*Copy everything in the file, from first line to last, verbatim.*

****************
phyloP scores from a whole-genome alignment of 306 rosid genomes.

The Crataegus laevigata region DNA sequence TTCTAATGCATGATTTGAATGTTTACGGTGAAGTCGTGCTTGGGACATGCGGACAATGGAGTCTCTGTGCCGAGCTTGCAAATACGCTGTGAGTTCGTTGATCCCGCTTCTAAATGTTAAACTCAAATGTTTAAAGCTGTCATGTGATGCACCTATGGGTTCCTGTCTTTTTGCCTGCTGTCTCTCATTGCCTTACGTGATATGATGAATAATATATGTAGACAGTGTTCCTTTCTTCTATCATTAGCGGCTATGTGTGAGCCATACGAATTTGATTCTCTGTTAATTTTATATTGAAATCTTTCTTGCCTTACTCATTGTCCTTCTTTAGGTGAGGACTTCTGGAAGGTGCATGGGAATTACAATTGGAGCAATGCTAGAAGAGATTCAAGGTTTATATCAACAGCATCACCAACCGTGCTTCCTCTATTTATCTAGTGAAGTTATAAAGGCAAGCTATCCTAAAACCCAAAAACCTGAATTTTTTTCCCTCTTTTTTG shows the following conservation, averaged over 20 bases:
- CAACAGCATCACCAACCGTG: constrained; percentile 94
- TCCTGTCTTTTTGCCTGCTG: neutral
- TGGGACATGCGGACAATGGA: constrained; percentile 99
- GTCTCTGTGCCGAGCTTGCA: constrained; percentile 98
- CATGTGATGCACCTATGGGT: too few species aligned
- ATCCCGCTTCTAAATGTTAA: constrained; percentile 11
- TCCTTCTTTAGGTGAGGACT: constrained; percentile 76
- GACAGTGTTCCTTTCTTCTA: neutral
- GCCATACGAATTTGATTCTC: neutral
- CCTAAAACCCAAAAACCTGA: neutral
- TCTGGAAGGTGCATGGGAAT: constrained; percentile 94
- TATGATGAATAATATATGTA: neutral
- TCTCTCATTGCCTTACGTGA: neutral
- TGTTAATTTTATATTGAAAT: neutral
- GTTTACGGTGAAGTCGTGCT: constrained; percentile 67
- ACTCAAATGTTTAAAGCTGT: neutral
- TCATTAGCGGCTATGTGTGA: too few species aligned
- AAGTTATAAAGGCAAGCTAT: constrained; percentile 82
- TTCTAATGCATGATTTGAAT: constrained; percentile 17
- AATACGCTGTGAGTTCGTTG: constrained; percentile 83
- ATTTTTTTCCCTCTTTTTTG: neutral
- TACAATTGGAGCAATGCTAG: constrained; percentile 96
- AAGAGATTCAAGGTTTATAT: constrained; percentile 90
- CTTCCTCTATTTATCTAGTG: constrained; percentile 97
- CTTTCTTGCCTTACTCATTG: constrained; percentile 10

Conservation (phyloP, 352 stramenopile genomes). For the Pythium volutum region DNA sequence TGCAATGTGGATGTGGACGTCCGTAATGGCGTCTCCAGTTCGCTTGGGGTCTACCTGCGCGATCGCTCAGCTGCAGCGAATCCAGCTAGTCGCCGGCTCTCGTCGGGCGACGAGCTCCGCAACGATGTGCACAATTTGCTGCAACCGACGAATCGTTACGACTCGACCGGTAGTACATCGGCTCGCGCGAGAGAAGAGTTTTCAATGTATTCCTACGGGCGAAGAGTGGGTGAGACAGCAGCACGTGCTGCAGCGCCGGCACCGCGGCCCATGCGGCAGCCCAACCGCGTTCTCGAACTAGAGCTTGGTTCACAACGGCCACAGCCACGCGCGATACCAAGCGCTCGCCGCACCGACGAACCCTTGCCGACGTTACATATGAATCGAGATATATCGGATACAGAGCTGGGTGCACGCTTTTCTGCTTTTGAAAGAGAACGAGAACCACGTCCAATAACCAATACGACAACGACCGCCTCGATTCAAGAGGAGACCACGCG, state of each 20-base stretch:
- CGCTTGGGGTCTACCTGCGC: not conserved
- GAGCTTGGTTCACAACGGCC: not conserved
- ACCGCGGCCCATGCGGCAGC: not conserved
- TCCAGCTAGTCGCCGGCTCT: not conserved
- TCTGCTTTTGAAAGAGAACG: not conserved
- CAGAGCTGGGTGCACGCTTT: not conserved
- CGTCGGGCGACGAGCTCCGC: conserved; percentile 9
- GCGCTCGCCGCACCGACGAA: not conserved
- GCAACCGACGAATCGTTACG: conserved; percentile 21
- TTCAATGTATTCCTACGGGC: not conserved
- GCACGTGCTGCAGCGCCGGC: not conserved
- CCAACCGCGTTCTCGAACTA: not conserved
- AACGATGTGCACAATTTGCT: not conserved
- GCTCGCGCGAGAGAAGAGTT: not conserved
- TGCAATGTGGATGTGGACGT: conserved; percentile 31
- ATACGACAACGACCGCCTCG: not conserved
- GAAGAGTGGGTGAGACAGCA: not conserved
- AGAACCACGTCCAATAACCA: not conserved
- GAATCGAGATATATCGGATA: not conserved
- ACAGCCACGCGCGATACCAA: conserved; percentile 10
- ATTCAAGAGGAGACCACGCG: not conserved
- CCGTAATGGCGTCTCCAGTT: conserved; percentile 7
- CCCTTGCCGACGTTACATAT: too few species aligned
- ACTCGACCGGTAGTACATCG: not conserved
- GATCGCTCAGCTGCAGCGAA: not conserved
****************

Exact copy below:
phyloP scores from a whole-genome alignment of 306 rosid genomes.

The Crataegus laevigata region DNA sequence TTCTAATGCATGATTTGAATGTTTACGGTGAAGTCGTGCTTGGGACATGCGGACAATGGAGTCTCTGTGCCGAGCTTGCAAATACGCTGTGAGTTCGTTGATCCCGCTTCTAAATGTTAAACTCAAATGTTTAAAGCTGTCATGTGATGCACCTATGGGTTCCTGTCTTTTTGCCTGCTGTCTCTCATTGCCTTACGTGATATGATGAATAATATATGTAGACAGTGTTCCTTTCTTCTATCATTAGCGGCTATGTGTGAGCCATACGAATTTGATTCTCTGTTAATTTTATATTGAAATCTTTCTTGCCTTACTCATTGTCCTTCTTTAGGTGAGGACTTCTGGAAGGTGCATGGGAATTACAATTGGAGCAATGCTAGAAGAGATTCAAGGTTTATATCAACAGCATCACCAACCGTGCTTCCTCTATTTATCTAGTGAAGTTATAAAGGCAAGCTATCCTAAAACCCAAAAACCTGAATTTTTTTCCCTCTTTTTTG shows the following conservation, averaged over 20 bases:
- CAACAGCATCACCAACCGTG: constrained; percentile 94
- TCCTGTCTTTTTGCCTGCTG: neutral
- TGGGACATGCGGACAATGGA: constrained; percentile 99
- GTCTCTGTGCCGAGCTTGCA: constrained; percentile 98
- CATGTGATGCACCTATGGGT: too few species aligned
- ATCCCGCTTCTAAATGTTAA: constrained; percentile 11
- TCCTTCTTTAGGTGAGGACT: constrained; percentile 76
- GACAGTGTTCCTTTCTTCTA: neutral
- GCCATACGAATTTGATTCTC: neutral
- CCTAAAACCCAAAAACCTGA: neutral
- TCTGGAAGGTGCATGGGAAT: constrained; percentile 94
- TATGATGAATAATATATGTA: neutral
- TCTCTCATTGCCTTACGTGA: neutral
- TGTTAATTTTATATTGAAAT: neutral
- GTTTACGGTGAAGTCGTGCT: constrained; percentile 67
- ACTCAAATGTTTAAAGCTGT: neutral
- TCATTAGCGGCTATGTGTGA: too few species aligned
- AAGTTATAAAGGCAAGCTAT: constrained; percentile 82
- TTCTAATGCATGATTTGAAT: constrained; percentile 17
- AATACGCTGTGAGTTCGTTG: constrained; percentile 83
- ATTTTTTTCCCTCTTTTTTG: neutral
- TACAATTGGAGCAATGCTAG: constrained; percentile 96
- AAGAGATTCAAGGTTTATAT: constrained; percentile 90
- CTTCCTCTATTTATCTAGTG: constrained; percentile 97
- CTTTCTTGCCTTACTCATTG: constrained; percentile 10

Conservation (phyloP, 352 stramenopile genomes). For the Pythium volutum region DNA sequence TGCAATGTGGATGTGGACGTCCGTAATGGCGTCTCCAGTTCGCTTGGGGTCTACCTGCGCGATCGCTCAGCTGCAGCGAATCCAGCTAGTCGCCGGCTCTCGTCGGGCGACGAGCTCCGCAACGATGTGCACAATTTGCTGCAACCGACGAATCGTTACGACTCGACCGGTAGTACATCGGCTCGCGCGAGAGAAGAGTTTTCAATGTATTCCTACGGGCGAAGAGTGGGTGAGACAGCAGCACGTGCTGCAGCGCCGGCACCGCGGCCCATGCGGCAGCCCAACCGCGTTCTCGAACTAGAGCTTGGTTCACAACGGCCACAGCCACGCGCGATACCAAGCGCTCGCCGCACCGACGAACCCTTGCCGACGTTACATATGAATCGAGATATATCGGATACAGAGCTGGGTGCACGCTTTTCTGCTTTTGAAAGAGAACGAGAACCACGTCCAATAACCAATACGACAACGACCGCCTCGATTCAAGAGGAGACCACGCG, state of each 20-base stretch:
- CGCTTGGGGTCTACCTGCGC: not conserved
- GAGCTTGGTTCACAACGGCC: not conserved
- ACCGCGGCCCATGCGGCAGC: not conserved
- TCCAGCTAGTCGCCGGCTCT: not conserved
- TCTGCTTTTGAAAGAGAACG: not conserved
- CAGAGCTGGGTGCACGCTTT: not conserved
- CGTCGGGCGACGAGCTCCGC: conserved; percentile 9
- GCGCTCGCCGCACCGACGAA: not conserved
- GCAACCGACGAATCGTTACG: conserved; percentile 21
- TTCAATGTATTCCTACGGGC: not conserved
- GCACGTGCTGCAGCGCCGGC: not conserved
- CCAACCGCGTTCTCGAACTA: not conserved
- AACGATGTGCACAATTTGCT: not conserved
- GCTCGCGCGAGAGAAGAGTT: not conserved
- TGCAATGTGGATGTGGACGT: conserved; percentile 31
- ATACGACAACGACCGCCTCG: not conserved
- GAAGAGTGGGTGAGACAGCA: not conserved
- AGAACCACGTCCAATAACCA: not conserved
- GAATCGAGATATATCGGATA: not conserved
- ACAGCCACGCGCGATACCAA: conserved; percentile 10
- ATTCAAGAGGAGACCACGCG: not conserved
- CCGTAATGGCGTCTCCAGTT: conserved; percentile 7
- CCCTTGCCGACGTTACATAT: too few species aligned
- ACTCGACCGGTAGTACATCG: not conserved
- GATCGCTCAGCTGCAGCGAA: not conserved